On December 2, former Mossad chief and current national security adviser, Efraim Halevy, spoke of a mega-terror menace hanging over Israel as essentially one of “genocide” with the aim of destroying Israel to its very foundations. “To meet a threat on this scale,” he said, “Israel possesses a broad and diverse array of capabilities, some of them not yet revealed.” Inherent in Israel’s national security balance, he explained, is the ability to countervail menaces of this kind. Should the danger come to pass, that ability will take the conflict to a new plane which, Halevy was sure, would be understood and accepted by world opinion.


DEBKAfile‘s military and counter-terror sources have no doubt that the Israeli prime minister’s chief emissary for delicate foreign assignments was hinting darkly both at an unconventional threat to Israel, that could take the form of a large-scale massacre, and at the Jewish state’s forceful retaliation by means of weapons and war tactics never yet brought into use. Such a counter-strike could well be pre-emptive. Hebron, and even more so Mombasa, were Israel’s watershed.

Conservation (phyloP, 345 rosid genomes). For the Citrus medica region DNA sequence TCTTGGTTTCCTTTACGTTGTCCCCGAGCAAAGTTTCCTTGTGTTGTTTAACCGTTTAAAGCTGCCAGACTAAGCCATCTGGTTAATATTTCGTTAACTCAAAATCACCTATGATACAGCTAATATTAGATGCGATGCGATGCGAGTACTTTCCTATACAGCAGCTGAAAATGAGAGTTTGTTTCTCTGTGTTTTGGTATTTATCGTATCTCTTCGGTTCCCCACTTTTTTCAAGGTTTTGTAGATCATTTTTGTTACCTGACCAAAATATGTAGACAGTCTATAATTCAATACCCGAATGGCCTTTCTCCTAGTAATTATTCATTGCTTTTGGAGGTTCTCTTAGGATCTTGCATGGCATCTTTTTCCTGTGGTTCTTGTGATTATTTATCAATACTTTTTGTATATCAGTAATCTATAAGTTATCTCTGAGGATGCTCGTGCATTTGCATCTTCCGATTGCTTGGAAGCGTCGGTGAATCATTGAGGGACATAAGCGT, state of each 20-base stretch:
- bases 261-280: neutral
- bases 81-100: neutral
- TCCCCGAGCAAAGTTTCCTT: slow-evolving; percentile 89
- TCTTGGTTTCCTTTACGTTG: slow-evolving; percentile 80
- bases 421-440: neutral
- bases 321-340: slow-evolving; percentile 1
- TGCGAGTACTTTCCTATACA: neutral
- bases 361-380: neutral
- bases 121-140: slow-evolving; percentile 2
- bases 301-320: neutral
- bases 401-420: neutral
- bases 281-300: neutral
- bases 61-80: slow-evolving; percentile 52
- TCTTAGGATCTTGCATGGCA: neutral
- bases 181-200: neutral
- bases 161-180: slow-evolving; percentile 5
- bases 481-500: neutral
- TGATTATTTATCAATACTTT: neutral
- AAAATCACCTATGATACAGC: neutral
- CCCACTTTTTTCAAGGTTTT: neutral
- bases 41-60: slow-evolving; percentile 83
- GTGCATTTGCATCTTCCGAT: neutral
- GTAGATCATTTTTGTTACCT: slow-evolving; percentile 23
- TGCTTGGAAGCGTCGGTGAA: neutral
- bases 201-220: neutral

2 December: Every few weeks, Egyptian president Hosni Mubarak tells Israel it must resume negotiations with the Palestinians that will lead them to a state. But on Sunday, December 1, he went a lot further. Addressing a Muslim clerical group in Cairo in an occasion marking the final prayer of the Ramadan holy month, he declared that international terror is not religious; nor is it the fault of Muslims or Arabs, but their reaction to political injustices meted out by the “international community”.


The Egyptian leader thus became the first Arab leader to say out loud what every Arab and Muslim ruler believes – that Islamic terror, including suicide homicides, is a justified means of venting their sense of injustice towards the non-Muslim world.